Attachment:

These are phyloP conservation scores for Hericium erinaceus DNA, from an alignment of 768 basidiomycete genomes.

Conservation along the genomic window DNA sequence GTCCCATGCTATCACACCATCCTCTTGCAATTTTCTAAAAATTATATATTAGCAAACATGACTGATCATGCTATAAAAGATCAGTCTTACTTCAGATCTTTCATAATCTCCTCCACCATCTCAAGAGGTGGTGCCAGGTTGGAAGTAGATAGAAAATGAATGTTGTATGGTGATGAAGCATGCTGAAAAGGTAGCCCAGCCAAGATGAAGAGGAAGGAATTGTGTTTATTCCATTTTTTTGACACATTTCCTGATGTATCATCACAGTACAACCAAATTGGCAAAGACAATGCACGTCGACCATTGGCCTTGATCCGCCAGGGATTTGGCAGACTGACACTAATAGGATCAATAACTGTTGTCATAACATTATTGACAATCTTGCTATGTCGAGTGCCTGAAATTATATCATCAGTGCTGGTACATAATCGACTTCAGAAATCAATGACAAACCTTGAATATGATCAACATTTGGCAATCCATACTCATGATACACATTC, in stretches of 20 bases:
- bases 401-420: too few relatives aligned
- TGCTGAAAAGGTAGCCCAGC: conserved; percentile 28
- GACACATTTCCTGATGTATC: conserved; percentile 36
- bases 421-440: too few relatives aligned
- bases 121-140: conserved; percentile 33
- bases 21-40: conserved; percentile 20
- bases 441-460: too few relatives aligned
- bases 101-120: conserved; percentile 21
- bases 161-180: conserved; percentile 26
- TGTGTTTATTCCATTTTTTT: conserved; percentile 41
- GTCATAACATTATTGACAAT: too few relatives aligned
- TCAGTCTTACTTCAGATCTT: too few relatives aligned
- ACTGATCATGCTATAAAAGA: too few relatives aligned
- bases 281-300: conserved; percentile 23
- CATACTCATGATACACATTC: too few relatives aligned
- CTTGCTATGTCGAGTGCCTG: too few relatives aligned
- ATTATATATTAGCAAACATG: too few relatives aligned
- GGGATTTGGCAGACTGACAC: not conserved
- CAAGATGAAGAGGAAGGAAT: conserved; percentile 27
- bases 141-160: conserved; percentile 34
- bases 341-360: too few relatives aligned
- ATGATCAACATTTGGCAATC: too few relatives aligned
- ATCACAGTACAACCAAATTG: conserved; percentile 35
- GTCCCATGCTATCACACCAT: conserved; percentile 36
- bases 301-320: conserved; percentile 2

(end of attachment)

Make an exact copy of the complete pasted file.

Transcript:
These are phyloP conservation scores for Hericium erinaceus DNA, from an alignment of 768 basidiomycete genomes.

Conservation along the genomic window DNA sequence GTCCCATGCTATCACACCATCCTCTTGCAATTTTCTAAAAATTATATATTAGCAAACATGACTGATCATGCTATAAAAGATCAGTCTTACTTCAGATCTTTCATAATCTCCTCCACCATCTCAAGAGGTGGTGCCAGGTTGGAAGTAGATAGAAAATGAATGTTGTATGGTGATGAAGCATGCTGAAAAGGTAGCCCAGCCAAGATGAAGAGGAAGGAATTGTGTTTATTCCATTTTTTTGACACATTTCCTGATGTATCATCACAGTACAACCAAATTGGCAAAGACAATGCACGTCGACCATTGGCCTTGATCCGCCAGGGATTTGGCAGACTGACACTAATAGGATCAATAACTGTTGTCATAACATTATTGACAATCTTGCTATGTCGAGTGCCTGAAATTATATCATCAGTGCTGGTACATAATCGACTTCAGAAATCAATGACAAACCTTGAATATGATCAACATTTGGCAATCCATACTCATGATACACATTC, in stretches of 20 bases:
- bases 401-420: too few relatives aligned
- TGCTGAAAAGGTAGCCCAGC: conserved; percentile 28
- GACACATTTCCTGATGTATC: conserved; percentile 36
- bases 421-440: too few relatives aligned
- bases 121-140: conserved; percentile 33
- bases 21-40: conserved; percentile 20
- bases 441-460: too few relatives aligned
- bases 101-120: conserved; percentile 21
- bases 161-180: conserved; percentile 26
- TGTGTTTATTCCATTTTTTT: conserved; percentile 41
- GTCATAACATTATTGACAAT: too few relatives aligned
- TCAGTCTTACTTCAGATCTT: too few relatives aligned
- ACTGATCATGCTATAAAAGA: too few relatives aligned
- bases 281-300: conserved; percentile 23
- CATACTCATGATACACATTC: too few relatives aligned
- CTTGCTATGTCGAGTGCCTG: too few relatives aligned
- ATTATATATTAGCAAACATG: too few relatives aligned
- GGGATTTGGCAGACTGACAC: not conserved
- CAAGATGAAGAGGAAGGAAT: conserved; percentile 27
- bases 141-160: conserved; percentile 34
- bases 341-360: too few relatives aligned
- ATGATCAACATTTGGCAATC: too few relatives aligned
- ATCACAGTACAACCAAATTG: conserved; percentile 35
- GTCCCATGCTATCACACCAT: conserved; percentile 36
- bases 301-320: conserved; percentile 2